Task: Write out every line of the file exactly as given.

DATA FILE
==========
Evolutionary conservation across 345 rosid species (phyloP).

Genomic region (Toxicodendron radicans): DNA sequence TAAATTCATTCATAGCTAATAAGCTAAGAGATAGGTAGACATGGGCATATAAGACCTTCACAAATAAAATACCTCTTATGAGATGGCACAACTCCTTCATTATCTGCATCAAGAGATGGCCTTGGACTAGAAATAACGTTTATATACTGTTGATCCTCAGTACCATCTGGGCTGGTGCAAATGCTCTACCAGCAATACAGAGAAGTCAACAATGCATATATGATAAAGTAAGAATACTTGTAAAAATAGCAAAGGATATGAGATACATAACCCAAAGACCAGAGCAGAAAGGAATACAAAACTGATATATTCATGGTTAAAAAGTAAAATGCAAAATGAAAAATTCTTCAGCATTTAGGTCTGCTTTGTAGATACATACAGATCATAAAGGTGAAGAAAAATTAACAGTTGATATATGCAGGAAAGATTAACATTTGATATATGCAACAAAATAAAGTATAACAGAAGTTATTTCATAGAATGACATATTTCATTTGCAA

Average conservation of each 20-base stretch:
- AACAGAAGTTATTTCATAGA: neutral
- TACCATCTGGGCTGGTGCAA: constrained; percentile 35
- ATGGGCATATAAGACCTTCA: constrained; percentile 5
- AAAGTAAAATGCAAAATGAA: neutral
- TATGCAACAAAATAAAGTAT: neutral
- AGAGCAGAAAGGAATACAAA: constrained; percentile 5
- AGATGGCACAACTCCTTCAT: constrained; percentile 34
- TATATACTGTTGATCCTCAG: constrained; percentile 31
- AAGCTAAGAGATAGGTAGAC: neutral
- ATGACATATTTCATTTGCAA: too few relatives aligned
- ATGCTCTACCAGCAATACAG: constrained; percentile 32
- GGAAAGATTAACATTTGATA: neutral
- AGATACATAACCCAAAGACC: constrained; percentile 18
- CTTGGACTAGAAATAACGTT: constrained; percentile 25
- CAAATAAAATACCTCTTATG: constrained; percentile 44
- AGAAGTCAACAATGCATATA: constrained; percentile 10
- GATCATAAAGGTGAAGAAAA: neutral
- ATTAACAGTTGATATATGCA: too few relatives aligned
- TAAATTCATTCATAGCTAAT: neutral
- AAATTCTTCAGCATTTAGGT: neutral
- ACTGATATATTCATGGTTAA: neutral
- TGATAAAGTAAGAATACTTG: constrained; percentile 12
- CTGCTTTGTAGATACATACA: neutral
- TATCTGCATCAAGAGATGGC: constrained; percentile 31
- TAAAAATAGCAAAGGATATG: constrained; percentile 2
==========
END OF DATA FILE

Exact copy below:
Evolutionary conservation across 345 rosid species (phyloP).

Genomic region (Toxicodendron radicans): DNA sequence TAAATTCATTCATAGCTAATAAGCTAAGAGATAGGTAGACATGGGCATATAAGACCTTCACAAATAAAATACCTCTTATGAGATGGCACAACTCCTTCATTATCTGCATCAAGAGATGGCCTTGGACTAGAAATAACGTTTATATACTGTTGATCCTCAGTACCATCTGGGCTGGTGCAAATGCTCTACCAGCAATACAGAGAAGTCAACAATGCATATATGATAAAGTAAGAATACTTGTAAAAATAGCAAAGGATATGAGATACATAACCCAAAGACCAGAGCAGAAAGGAATACAAAACTGATATATTCATGGTTAAAAAGTAAAATGCAAAATGAAAAATTCTTCAGCATTTAGGTCTGCTTTGTAGATACATACAGATCATAAAGGTGAAGAAAAATTAACAGTTGATATATGCAGGAAAGATTAACATTTGATATATGCAACAAAATAAAGTATAACAGAAGTTATTTCATAGAATGACATATTTCATTTGCAA

Average conservation of each 20-base stretch:
- AACAGAAGTTATTTCATAGA: neutral
- TACCATCTGGGCTGGTGCAA: constrained; percentile 35
- ATGGGCATATAAGACCTTCA: constrained; percentile 5
- AAAGTAAAATGCAAAATGAA: neutral
- TATGCAACAAAATAAAGTAT: neutral
- AGAGCAGAAAGGAATACAAA: constrained; percentile 5
- AGATGGCACAACTCCTTCAT: constrained; percentile 34
- TATATACTGTTGATCCTCAG: constrained; percentile 31
- AAGCTAAGAGATAGGTAGAC: neutral
- ATGACATATTTCATTTGCAA: too few relatives aligned
- ATGCTCTACCAGCAATACAG: constrained; percentile 32
- GGAAAGATTAACATTTGATA: neutral
- AGATACATAACCCAAAGACC: constrained; percentile 18
- CTTGGACTAGAAATAACGTT: constrained; percentile 25
- CAAATAAAATACCTCTTATG: constrained; percentile 44
- AGAAGTCAACAATGCATATA: constrained; percentile 10
- GATCATAAAGGTGAAGAAAA: neutral
- ATTAACAGTTGATATATGCA: too few relatives aligned
- TAAATTCATTCATAGCTAAT: neutral
- AAATTCTTCAGCATTTAGGT: neutral
- ACTGATATATTCATGGTTAA: neutral
- TGATAAAGTAAGAATACTTG: constrained; percentile 12
- CTGCTTTGTAGATACATACA: neutral
- TATCTGCATCAAGAGATGGC: constrained; percentile 31
- TAAAAATAGCAAAGGATATG: constrained; percentile 2